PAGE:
Remembering one more detail from earlier in the story helps to ground this conversation: at the start of the third paragraph, we're told by the narrator, "He had a weak point — this Fortunato — although in other regards he was a man to be respected and even feared. He prided himself upon his connoisseurship in wine." What meaning does all of this allow us to make from the above conversation, specifically about how Fortunato reacts to hearing Luchresi mentioned? Well, the narrator is talking about not being sure that the amontillado he has purchased is actually amontillado. He mentions that he "was silly enough to pay the full Amontillado price without consulting you in the matter." This tells us a few things: real amontillado is expensive, and the narrator would normally have consulted Fortunato before purchasing amontillado. Why is that? Presumably to make sure that he's purchasing real amontillado. After this part of the conversation, the narrator adds, "As you are engaged, I am on my way to Luchresi. If any one has a critical turn it is he." Here, we see that the narrator has turned to Luchresi for help in identifying if the amontillado is real or not. To this, Fortunato replies, "Luchresi cannot tell Amontillado from Sherry." After insulting Luchresi's expertise, Fortunato tells the narrator that they are going to the narrator's vaults, presumably to ascertain the authenticity of the amontillado. What would motivate Fortunato to do this? We know that he "pride[s]" himself on his knowledge of wine, so hearing the narrator say that he is going to rely on someone else's expertise is enough to make Fortunato defensive. He wants to be the expert the narrator consults, so he jumps in and interrupts the narrator's working with Luchresi. Based on this reasoning, we can confidently answer that "Fortunato desires to prove himself more knowledgeable than Luchresi."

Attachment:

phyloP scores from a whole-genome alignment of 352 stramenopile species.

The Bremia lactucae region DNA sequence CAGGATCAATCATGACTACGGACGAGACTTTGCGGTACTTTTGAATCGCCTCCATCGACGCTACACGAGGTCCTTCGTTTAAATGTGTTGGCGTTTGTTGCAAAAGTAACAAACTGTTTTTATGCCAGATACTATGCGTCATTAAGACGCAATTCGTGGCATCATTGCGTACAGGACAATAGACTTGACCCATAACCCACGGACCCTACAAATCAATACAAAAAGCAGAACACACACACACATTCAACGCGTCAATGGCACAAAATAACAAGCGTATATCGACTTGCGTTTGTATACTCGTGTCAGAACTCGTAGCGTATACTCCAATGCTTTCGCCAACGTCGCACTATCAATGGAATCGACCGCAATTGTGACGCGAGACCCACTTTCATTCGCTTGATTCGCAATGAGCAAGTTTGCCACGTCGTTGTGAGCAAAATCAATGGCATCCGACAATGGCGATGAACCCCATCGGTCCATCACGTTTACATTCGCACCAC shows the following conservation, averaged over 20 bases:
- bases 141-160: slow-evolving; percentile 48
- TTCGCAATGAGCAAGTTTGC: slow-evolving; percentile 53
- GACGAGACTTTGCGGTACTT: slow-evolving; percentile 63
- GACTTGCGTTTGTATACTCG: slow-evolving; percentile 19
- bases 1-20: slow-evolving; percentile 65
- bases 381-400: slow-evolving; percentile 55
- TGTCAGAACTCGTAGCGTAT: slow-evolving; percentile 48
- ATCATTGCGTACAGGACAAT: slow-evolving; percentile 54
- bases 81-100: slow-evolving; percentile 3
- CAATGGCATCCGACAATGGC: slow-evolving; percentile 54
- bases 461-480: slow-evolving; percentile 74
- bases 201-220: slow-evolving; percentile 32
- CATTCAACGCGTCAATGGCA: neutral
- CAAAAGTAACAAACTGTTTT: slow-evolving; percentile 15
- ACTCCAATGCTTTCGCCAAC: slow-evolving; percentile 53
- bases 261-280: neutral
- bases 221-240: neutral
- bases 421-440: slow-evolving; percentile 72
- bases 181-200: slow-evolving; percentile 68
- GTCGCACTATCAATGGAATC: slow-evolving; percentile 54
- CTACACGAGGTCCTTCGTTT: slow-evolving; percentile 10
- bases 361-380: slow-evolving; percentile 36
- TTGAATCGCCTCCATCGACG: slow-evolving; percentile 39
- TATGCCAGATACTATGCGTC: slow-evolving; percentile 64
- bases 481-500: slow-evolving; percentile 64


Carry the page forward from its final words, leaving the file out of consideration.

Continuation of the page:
Example Question #3 : Analyze How Plot Incidents Drive A Story: Ccss.Ela Literacy.Rl.8.3

Adapted from “When I Heard the Learn’d Astronomer” in Leaves of Grass by Walt Whitman (1865; 1900)

When I heard the learn’d astronomer,
When the proofs, the figures, were ranged in columns before me,
When I was shown the charts and diagrams, to add, divide, and measure them,